Most French nuisance callers understand the traditional English greeting of 'Fuck off', but a few are persistent.

I would never, never, never, buy anything from someone over the phone; nor (I hope) would I fall for some idiotic scam. If I need something I go to the relevant shop.

I really don't know why they bother. The telephone Co must be making plenty of money from these people, but it also makes people like me want to do away with a land line.

Yesterday I did answer a call, and it was an astrologer! Heaven help me!





Tuesday, 18 July 2017

Growing older (me and them).



My only regret about growing older, is the prospect of not knowing what will become of my six grandsons.

Those of us who are lucky enough to have grandchildren usually study their development from Day 1. We keep a discreet eye on them, and our fingers are permanently crossed for their futures.

I'm not one to hope for great things, I would rather see a natural talent developed, than expect them to shine academically. We've already had one genius in our family in the past 70 years (sadly, not me), so I'm not expecting another one too soon.

I've always imagined the one above (Finn) as a future actor. I have no idea if he has any plans for his eventual career, but I would like to see him in at least one school play (if they have such things in Oz), just to see how he reacts. I have a feeling he'd like it; he has a natural theatrical flair.

The others are just being the scampish boys that they are (and should be); none of them shows any particular leaning, other than one who is a gifted Cricketer.

Career choices for the future will take a lot of careful thought. The most important thing is that they gain satisfaction from their eventual occupations (and hopefully earn a decent crust).





Monday, 17 July 2017

Nothing really changes!



June 2014.


July 2017.

When you find that perfect spot; stick with it! One hand in the water.




Sunday, 16 July 2017

Johnners and Aggers. The Sunday Giggle.


Cricket may well baffle those from across the pond, even some Brits find it a complicated game.

Cricket commentaries can be a lot of fun. I dare you NOT to laugh at this snippet.

Johnners at his best; he's the one on the left, Aggers is on the right.





Saturday, 15 July 2017

Sudden glut.



As you can see, I turn my back for a few minutes, and there are Aubergines everywhere!

One of my favourite ways of eating them is to slice them in half, cut a criss-cross pattern into the flesh, then simply fry in plenty of olive oil for about 5 minutes; turning once or twice. I then leave them to cool, covered, until required.

However, my latest experiment was to 'curry' them. The Aubergines were cut into manageable sized pieces. In a reasonable amount of Rape Oil I fried a tsp of ground Cumin, a tsp of ground Coriander, a tsp of Garam Masala, and a tsp of Kashmiri Chilli Powder.


When well amalgamated I threw in the Aubergine pieces, and cooked for a while. I added some Lemon juice, and a splash of water to loosen. At the last minute I also added a few chopped Cherry Tomatoes, and served with a dollop of Greek Yoghurt.

                            

Verdict. Really good, but maybe next time I'll add some red Kidney Beans. With all the Aubergines at Haddock's, I'll certainly be doing this again.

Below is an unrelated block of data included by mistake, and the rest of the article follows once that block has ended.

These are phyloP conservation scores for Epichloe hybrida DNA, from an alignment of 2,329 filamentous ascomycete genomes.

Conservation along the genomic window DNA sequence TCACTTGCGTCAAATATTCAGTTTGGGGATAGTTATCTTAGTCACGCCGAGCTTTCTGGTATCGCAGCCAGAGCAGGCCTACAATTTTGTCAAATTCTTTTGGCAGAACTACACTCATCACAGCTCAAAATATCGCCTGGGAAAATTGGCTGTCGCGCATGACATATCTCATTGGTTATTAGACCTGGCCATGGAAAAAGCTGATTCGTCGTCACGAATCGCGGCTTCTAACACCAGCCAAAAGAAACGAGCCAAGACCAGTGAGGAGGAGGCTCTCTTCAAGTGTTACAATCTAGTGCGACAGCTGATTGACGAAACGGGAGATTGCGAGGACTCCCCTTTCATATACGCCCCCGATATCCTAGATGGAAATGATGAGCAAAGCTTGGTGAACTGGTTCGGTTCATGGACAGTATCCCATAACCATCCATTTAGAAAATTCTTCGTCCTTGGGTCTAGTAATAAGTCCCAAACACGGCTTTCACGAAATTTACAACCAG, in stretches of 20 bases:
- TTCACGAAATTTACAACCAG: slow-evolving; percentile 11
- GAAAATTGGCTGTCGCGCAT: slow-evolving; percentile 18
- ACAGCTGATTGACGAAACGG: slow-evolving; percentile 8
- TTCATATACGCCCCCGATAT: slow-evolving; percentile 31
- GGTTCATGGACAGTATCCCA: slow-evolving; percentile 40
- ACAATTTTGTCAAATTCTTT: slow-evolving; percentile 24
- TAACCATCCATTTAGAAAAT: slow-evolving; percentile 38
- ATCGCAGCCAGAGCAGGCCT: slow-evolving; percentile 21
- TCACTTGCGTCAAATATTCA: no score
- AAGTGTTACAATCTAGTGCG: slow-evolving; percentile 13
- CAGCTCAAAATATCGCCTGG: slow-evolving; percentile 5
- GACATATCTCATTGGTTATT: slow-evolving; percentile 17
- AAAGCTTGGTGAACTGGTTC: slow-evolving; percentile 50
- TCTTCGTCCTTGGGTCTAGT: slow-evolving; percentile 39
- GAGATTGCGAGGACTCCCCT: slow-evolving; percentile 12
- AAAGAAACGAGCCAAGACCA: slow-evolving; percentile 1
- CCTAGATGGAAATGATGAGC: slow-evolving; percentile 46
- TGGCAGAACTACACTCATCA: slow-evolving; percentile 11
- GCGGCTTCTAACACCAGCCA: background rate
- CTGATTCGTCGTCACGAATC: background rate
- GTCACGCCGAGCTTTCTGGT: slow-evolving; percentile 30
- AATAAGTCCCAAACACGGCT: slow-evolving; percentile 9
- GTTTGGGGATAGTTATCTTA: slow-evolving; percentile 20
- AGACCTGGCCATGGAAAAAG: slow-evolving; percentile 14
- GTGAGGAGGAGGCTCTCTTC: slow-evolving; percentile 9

Friday, 14 July 2017

Doppleganger No 23,411.



Résultat de recherche d'images pour "mussolini"

Donaldo Trumpolino.

Résultat de recherche d'images pour "Trump"

Ben Muscle-Meeney.

(I believe Trump is in France for Bastille Day)



Thursday, 13 July 2017

My 2017 Single Malt.



Lady Magnon thinks it's the start of a slippery slope; she fears I might become an old sop. 

Last winter I consumed a bottle (over several months) of 15 year old Aberlour single malt, and I must say it was stunningly good. I'm not a drinker of spirits, but a wee dram of good quality whisky in front of the fire on a cold night is wonderful. I literally drink a thimble full, just for the flavour.

I've now bought a bottle of Singleton (nothing to do with Valerie) 12 year old single malt for this coming winter. I've not heard of Singleton, so my fingers are crossed. It looks impressive, so I hope I've made the right choice.

My late father enjoyed his whisky, but always drank 'blended'. If he was still alive I would buy him single malt; there is no comparison.

It will probably be broached just before Christmas, and with the amount I drink, it should last until April. I'm rather looking forward to it.

If anyone has tasted this 'Singleton', I'd be interested to hear your opinion.




Wednesday, 12 July 2017

Méchouia?



I've often written about the little treats that I missed from my native England (mostly now available here), but have not thought much about what I would miss in return if I was to live back in the UK again.

Large tins of confit, wine at €1.10 per litre, and several items of charcuterie come to mind, but there are other less well known delights that I would also miss terribly.

For example, our Summers would not be complete without the Tunisian Salade Méchouia (piquante) which accompanies our simple lunchtime salads.

This is a mix of grilled hot Peppers, Bell Peppers, and Tomatoes in Olive oil. Sounds basic enough, but it lifts an otherwise dull salad to dizzying heights.

When (if) I was obliged to send a lorry over to France to collect confit, wine, and charcuterie, I would also have to import several dozen jars of Salade Méchouia at the same time.

I would REFUSE TO BE DEPRIVED!




Tuesday, 11 July 2017

Naughty Schoolboys.



In a recent book written about my specific era up at school, these two paragraphs brought back wonderful memories. The (Bill Hunt) mentioned in para 2 was my partner in crime.